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  1. 1. Juno Case Study
  2. 2. What/who does ‘Juno’ Represent? This film combines humour with the normally serious topic of Teen pregnancy. The title character, Juno, finds herself pregnant at sixteen and faces the difficult task of deciding what do with the unwanted child. After panicking in the abortion centre she turns to adoption and finds an infertile couple who can take the baby off her hands after birth. Juno represents TEEN PREGNANCY, but what contextual factors have inspired the narrative?...
  3. 3. What has shaped the film? POLITICAL - Teen pregnancy rates are on the governments agenda. HISTORICAL - The post-feminist sexually active teen SOCIAL - Ideologies that pregnant teens are slutty and provocative towards men. (Juno subverts these ideologies) ECONOMIC - Low budget, independent institution therefore cheap actors were used (weren’t household names at the time).
  4. 4. Institution MANDATE PICTURES - a small Hollywood production company formed only two years before the release of this film. Not well known. Harder to convince audience to go and see it. JASON REITMAN – A Canadian producer. Juno was the second film he produced. His first film Thank you for smoking was very successful receiving 9 wins and 17 nominations. Expectations were high on release of Juno.
  5. 5. Theories applied to Juno Tessa Perkins theory of complex and simple stereotypes… Juno is both a STEREOTYPE and COUNTERTYPE : STEREOTYPE: Pregnant teen. However she doesn’t fit all of the ideologies associated with this stereotype and for this reason she is also a.. COUNTERTYPE: She is, intelligent and quirky and hangs about with on and off boyfriend Paulie Bleeker who is quite nerdy and shy. Juno's qualities would not normally be associated with a pregnant teenager. The producers have chosen to remove the negative ideologies from the character and are therefore representing the usually negative stereotype in a positive light.
  6. 6. Theories Continued… <ul><li>The editing and production style of Juno can be applied to Constantain Stanislavasky’s theory of NATURALISM . </li></ul><ul><li>You could argue that the dialogue and NVC in Juno is quite naturalistic: </li></ul><ul><li>Silences reflect awkward moments Juno encounters between and parents and boyfriend. </li></ul><ul><li>The opening scene, in which the baby is consummated, is made up of mostly NVC, which captures the intimacy of the moment. </li></ul>
  7. 7. Media Language CLOTHING – Junos clothing is unusual such as the skirt/trouser combo and she often wear lots of layers. This could help the audience to understand Juno is ashamed of being pregnant and this is her attempt at hiding the fact. DIALOGUE – The way in which the characters converse is quirky. Lines such as ‘That ain't no Etch A Sketch. This is one doodle that can't be undid, Homeskillet.’ provide humour when dealing with tricky issues.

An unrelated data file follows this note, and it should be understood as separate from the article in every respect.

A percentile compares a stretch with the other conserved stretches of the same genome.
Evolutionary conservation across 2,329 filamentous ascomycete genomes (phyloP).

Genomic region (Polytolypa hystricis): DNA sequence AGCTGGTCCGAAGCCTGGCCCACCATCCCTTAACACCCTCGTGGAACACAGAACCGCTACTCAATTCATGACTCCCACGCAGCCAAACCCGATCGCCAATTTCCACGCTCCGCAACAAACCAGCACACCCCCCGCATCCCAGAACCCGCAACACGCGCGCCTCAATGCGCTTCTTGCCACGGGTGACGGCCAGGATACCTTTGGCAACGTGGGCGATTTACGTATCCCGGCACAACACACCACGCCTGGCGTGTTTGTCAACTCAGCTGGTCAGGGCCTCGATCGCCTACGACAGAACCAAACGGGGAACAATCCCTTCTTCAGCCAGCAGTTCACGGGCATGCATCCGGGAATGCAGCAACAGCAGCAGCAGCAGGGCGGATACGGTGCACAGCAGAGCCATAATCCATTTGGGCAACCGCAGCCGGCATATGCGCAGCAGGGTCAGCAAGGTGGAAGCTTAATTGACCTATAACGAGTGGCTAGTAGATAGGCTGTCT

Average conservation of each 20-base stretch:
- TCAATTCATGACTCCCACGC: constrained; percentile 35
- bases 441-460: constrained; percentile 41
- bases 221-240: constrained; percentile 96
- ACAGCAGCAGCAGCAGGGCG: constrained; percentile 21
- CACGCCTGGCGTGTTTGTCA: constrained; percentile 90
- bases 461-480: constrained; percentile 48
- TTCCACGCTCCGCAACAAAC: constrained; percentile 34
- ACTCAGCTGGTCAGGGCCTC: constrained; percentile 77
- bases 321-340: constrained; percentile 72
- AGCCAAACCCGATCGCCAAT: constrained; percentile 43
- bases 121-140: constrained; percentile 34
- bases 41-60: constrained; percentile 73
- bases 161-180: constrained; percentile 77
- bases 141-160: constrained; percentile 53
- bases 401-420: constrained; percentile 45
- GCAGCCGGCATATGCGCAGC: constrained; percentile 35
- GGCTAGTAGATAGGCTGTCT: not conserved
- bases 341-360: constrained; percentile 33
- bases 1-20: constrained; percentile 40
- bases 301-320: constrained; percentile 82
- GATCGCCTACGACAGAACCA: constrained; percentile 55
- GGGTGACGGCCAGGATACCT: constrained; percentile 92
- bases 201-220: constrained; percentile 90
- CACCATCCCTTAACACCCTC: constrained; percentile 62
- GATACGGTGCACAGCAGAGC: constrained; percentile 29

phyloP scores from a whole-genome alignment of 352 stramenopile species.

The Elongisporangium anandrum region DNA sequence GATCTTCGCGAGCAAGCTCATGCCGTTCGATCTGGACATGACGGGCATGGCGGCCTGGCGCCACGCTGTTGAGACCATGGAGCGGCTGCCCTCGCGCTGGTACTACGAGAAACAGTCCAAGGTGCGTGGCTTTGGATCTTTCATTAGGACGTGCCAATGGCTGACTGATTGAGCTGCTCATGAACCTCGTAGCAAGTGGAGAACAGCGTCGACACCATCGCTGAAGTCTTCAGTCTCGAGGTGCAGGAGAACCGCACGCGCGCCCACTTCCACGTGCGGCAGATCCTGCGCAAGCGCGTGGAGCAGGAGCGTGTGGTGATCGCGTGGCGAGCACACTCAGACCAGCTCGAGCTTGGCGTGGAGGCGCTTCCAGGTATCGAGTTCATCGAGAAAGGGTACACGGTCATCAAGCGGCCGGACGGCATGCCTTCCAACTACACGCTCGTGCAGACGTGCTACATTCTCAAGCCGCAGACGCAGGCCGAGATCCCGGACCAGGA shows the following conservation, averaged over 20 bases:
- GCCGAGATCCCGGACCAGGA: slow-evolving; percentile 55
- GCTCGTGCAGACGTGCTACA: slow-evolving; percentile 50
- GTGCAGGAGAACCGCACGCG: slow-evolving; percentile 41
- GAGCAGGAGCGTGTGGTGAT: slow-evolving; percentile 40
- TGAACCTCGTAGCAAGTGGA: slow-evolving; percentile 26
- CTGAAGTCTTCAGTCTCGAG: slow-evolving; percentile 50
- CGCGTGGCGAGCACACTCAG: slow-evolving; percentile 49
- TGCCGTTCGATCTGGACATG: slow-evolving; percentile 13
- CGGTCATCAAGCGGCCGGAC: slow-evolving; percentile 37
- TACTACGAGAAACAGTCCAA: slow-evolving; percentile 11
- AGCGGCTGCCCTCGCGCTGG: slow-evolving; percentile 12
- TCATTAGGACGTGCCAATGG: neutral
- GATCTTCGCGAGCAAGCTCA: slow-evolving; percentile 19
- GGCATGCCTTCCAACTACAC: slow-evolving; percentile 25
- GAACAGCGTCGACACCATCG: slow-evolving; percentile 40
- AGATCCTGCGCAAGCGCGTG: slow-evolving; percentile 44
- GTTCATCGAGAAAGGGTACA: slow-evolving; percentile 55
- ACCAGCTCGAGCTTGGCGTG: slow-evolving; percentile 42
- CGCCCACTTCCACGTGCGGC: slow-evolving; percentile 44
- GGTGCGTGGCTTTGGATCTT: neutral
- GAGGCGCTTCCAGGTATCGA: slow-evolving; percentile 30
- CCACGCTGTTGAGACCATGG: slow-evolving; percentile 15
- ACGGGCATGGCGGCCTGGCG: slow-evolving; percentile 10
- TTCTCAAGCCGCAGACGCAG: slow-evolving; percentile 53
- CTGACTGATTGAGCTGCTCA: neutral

8. 8. Narrative and Genre ENIGMA CODES – The opening line is ‘It all started with a chair’, the audience are left wanting an explanation to the strange statement. NON LINEAR NARRATIVE – The film is non-linear because the opening scene is a voice over in which Juno explains how she got herself into the situation, as though she is reflecting on the past. THE SEASON FORESHADOWS THE NARRATIVE - Seasons are used to split the film into 4 chapters, and the changing moods of the characters can be reflected by this. For example the film finishes with summer when the baby is born and a new equilibrium is formed, summer is often associated with happiness. BINARY OPPOSITIONS – Pregnant (Juno)/Not pregnant (best friend) – difference in responsibilities Autumn/Spring – shift in mood GENRE – Juno is predominantly a comedy with elements of drama and romance. It’s therefore a hybrid genre.
  9. 9. Audience Juno would target the youth market (16-25 year olds) but would possibly appeal to older audiences as well because of its wit and unusual script. USES AND GRATS THEORY – ENTERTAINMENT – humour PERSONAL IDENTITY – youth, high school culture, relationships, pregnancy SOCIAL INTERACTION – discuss with peers and quote lines from the film LEARNING – not the ideal situation for a teen
  10. 10. Criticisms of the representation Is the film putting the issue of teen pregnancy into too much of a positive light? Some could argue that it may have a negative effect on audiences if they take the content too literally and they may forget the difficulties that come with being pregnant at an early age.